Uzbek Cabinet Announces Karimov In Critical Condition After Stroke – RadioFreeEurope/RadioLiberty
Uzbekistan’s cabinet says President Islam Karimov is in critical condition after having a stroke.
The statement by the cabinet was carried on September 2 by Uzbekistan’s official newspaper, Narodnoye Slovo, and was posted on the cabinet’s website.
It said Karimov was hospitalized for the stroke on August 24 and that in the past 24 hours his condition “saw a sharp deterioration and is considered critical by the doctors.”
Uzbekistan celebrated Independence Day on September 1 with Karimov notably absent from the celebrations. A fourth day of official silence had set off speculation that the 78-year-old had died of what his daughter had disclosed was a stroke.
Some unconfirmed and unattributed media reports claimed that Karimov had passed away on August 29.
Adding to the speculation, streets in the center of Karimov’s native city of Samarkand were blocked off as cleaning and apparent construction work were taking place on a central square late on September 1.
There was also activity around the Chorraha Mosque in Samarkand.
Security sources told RFE/RL’s Uzbek Service that Prime Minister Shavkat Mirziyaev had made a trip to the city.
In Karimov’s absence, Mirziyaev led a commemorative event in Tashkent on August 31 that marked the start of Independence Day celebrations.
WATCH: Subdued Independence Day Festivities In Uzbekistan
Karimov has not been seen in public since mid-August. Last weekend, the Uzbek government announced that the president had been hospitalized with an unspecified illness.
But Lola Karimova-Tillyaeva, Karimov’s younger daughter, suggested via social media on August 31 that her father was alive and could recover from what she said earlier was a “brain hemorrhage.”
It remains unclear who is currently in charge of the Central Asian nation of around 30 million.
Streets in the center of ailing Uzbek President Islam Karimov’s native city of Samarkand have been blocked off as cleaning and apparent construction work were taking place on a central square late on September 1.
An Independence Day speech traditionally delivered by Karimov was read out by a state television anchor during an evening news bulletin on August 31.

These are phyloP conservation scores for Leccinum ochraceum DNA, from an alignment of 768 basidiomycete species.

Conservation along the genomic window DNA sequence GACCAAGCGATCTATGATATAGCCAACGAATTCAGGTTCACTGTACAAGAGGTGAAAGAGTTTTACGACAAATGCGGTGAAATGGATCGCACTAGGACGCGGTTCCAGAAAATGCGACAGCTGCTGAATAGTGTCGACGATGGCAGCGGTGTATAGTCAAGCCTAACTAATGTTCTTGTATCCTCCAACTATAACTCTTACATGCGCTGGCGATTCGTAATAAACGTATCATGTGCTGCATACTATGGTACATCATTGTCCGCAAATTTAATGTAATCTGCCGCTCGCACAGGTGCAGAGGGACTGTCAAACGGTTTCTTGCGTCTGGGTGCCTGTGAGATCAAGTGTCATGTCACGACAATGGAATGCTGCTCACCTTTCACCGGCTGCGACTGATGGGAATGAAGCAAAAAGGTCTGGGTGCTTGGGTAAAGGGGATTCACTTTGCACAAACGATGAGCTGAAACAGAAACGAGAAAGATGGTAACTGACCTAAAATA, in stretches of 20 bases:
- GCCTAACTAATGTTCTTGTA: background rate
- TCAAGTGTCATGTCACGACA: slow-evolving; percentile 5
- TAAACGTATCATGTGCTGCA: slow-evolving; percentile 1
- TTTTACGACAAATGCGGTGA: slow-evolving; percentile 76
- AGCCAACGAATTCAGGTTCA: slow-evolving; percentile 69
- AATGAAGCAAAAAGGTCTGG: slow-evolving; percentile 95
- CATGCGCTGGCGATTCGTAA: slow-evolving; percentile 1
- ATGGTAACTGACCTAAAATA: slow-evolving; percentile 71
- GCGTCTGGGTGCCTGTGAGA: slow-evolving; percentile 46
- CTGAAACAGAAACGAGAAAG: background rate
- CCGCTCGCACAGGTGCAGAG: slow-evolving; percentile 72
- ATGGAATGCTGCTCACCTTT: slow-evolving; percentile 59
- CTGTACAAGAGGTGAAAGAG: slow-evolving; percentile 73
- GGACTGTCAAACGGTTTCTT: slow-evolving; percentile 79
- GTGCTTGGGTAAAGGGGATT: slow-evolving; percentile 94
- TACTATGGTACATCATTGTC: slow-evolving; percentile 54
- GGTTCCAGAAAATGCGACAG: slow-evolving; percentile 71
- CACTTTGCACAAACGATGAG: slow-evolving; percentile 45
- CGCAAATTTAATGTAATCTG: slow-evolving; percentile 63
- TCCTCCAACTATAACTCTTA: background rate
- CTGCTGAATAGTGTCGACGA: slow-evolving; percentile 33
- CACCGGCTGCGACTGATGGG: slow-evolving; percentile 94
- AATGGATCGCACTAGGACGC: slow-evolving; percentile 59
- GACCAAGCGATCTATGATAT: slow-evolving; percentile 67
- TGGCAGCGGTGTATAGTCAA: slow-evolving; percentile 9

The message was read out in the first person as if written by Karimov, in what appeared to be an effort to indicate that he remains in charge. The presenter made no mention of Karimov’s condition.
‘Everything Is Calm’
Some Uzbek citizens, crossing the border into Kyrgyzstan on August 31, said they were unaware of Karimov’s illness.
Two women traveling with their children from the eastern Uzbek city of Andijon told RFE/RL’s Current Time that “we know nothing about it. Everything is calm where we live.”
WATCH: Uzbek Media Had Remained Silent On President’s Health
Karimov has no apparent successor, and observers suggest any such decision would likely be made within the Uzbek president’s tight inner circle.
Mirziyaev, who has been prime minister since 2003, is seen as a possible successor, as are Finance Minister Rustam Azimov and National Security Committee head Rustam Inoyatov.
International rights watchdogs and Western officials accuse Karimov of brutally suppressing perceived political opponents, and the country has never held an election deemed democratic by Western monitors.
The Uzbek Constitution states that, if the president is unable to perform his duties, the head of the upper chamber of parliament, the Senate, assumes presidential authority for a period of three months.
No public comments have come from Senate Chairman Nigmatulla Yuldashev, who has led the upper house since January 2015.
With reporting by RFE/RL’s Uzbek Service, RFE/RL’s Current Time TV, Reuters, AP, AFP, TASS, Gazeta.uz, and Interfax
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